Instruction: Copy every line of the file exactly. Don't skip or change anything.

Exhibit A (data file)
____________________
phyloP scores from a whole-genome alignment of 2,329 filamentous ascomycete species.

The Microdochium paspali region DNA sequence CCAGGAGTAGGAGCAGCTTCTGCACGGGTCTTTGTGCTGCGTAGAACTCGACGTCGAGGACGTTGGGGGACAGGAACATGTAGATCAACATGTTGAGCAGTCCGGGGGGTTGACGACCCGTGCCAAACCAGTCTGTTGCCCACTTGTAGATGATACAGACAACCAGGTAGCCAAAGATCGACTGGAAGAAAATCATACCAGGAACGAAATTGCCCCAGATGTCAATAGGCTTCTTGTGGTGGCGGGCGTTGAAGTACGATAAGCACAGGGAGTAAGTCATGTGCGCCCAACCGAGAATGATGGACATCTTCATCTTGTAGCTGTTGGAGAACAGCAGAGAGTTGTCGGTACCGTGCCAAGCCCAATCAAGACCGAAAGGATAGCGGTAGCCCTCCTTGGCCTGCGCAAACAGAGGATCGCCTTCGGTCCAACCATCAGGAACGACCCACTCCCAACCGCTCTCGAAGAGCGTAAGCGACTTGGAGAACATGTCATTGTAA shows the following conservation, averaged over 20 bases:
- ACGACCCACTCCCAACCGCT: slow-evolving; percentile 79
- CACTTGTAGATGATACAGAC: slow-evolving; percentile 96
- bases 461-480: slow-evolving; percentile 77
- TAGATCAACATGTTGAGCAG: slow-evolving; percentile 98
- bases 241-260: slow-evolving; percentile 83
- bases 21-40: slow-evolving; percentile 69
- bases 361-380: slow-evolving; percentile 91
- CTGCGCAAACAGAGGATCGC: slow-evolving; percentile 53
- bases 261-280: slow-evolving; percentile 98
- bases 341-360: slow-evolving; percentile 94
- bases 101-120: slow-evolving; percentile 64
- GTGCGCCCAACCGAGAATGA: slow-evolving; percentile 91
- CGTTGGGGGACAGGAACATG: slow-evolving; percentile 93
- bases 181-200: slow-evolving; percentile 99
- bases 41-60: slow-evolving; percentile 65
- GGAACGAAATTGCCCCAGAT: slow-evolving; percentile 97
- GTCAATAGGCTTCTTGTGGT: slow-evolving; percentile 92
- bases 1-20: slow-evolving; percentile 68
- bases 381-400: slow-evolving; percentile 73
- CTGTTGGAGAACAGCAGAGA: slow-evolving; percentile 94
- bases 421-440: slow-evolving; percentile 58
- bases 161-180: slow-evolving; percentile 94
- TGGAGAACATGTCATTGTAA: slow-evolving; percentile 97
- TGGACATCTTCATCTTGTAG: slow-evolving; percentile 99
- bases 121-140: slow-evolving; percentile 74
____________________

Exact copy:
phyloP scores from a whole-genome alignment of 2,329 filamentous ascomycete species.

The Microdochium paspali region DNA sequence CCAGGAGTAGGAGCAGCTTCTGCACGGGTCTTTGTGCTGCGTAGAACTCGACGTCGAGGACGTTGGGGGACAGGAACATGTAGATCAACATGTTGAGCAGTCCGGGGGGTTGACGACCCGTGCCAAACCAGTCTGTTGCCCACTTGTAGATGATACAGACAACCAGGTAGCCAAAGATCGACTGGAAGAAAATCATACCAGGAACGAAATTGCCCCAGATGTCAATAGGCTTCTTGTGGTGGCGGGCGTTGAAGTACGATAAGCACAGGGAGTAAGTCATGTGCGCCCAACCGAGAATGATGGACATCTTCATCTTGTAGCTGTTGGAGAACAGCAGAGAGTTGTCGGTACCGTGCCAAGCCCAATCAAGACCGAAAGGATAGCGGTAGCCCTCCTTGGCCTGCGCAAACAGAGGATCGCCTTCGGTCCAACCATCAGGAACGACCCACTCCCAACCGCTCTCGAAGAGCGTAAGCGACTTGGAGAACATGTCATTGTAA shows the following conservation, averaged over 20 bases:
- ACGACCCACTCCCAACCGCT: slow-evolving; percentile 79
- CACTTGTAGATGATACAGAC: slow-evolving; percentile 96
- bases 461-480: slow-evolving; percentile 77
- TAGATCAACATGTTGAGCAG: slow-evolving; percentile 98
- bases 241-260: slow-evolving; percentile 83
- bases 21-40: slow-evolving; percentile 69
- bases 361-380: slow-evolving; percentile 91
- CTGCGCAAACAGAGGATCGC: slow-evolving; percentile 53
- bases 261-280: slow-evolving; percentile 98
- bases 341-360: slow-evolving; percentile 94
- bases 101-120: slow-evolving; percentile 64
- GTGCGCCCAACCGAGAATGA: slow-evolving; percentile 91
- CGTTGGGGGACAGGAACATG: slow-evolving; percentile 93
- bases 181-200: slow-evolving; percentile 99
- bases 41-60: slow-evolving; percentile 65
- GGAACGAAATTGCCCCAGAT: slow-evolving; percentile 97
- GTCAATAGGCTTCTTGTGGT: slow-evolving; percentile 92
- bases 1-20: slow-evolving; percentile 68
- bases 381-400: slow-evolving; percentile 73
- CTGTTGGAGAACAGCAGAGA: slow-evolving; percentile 94
- bases 421-440: slow-evolving; percentile 58
- bases 161-180: slow-evolving; percentile 94
- TGGAGAACATGTCATTGTAA: slow-evolving; percentile 97
- TGGACATCTTCATCTTGTAG: slow-evolving; percentile 99
- bases 121-140: slow-evolving; percentile 74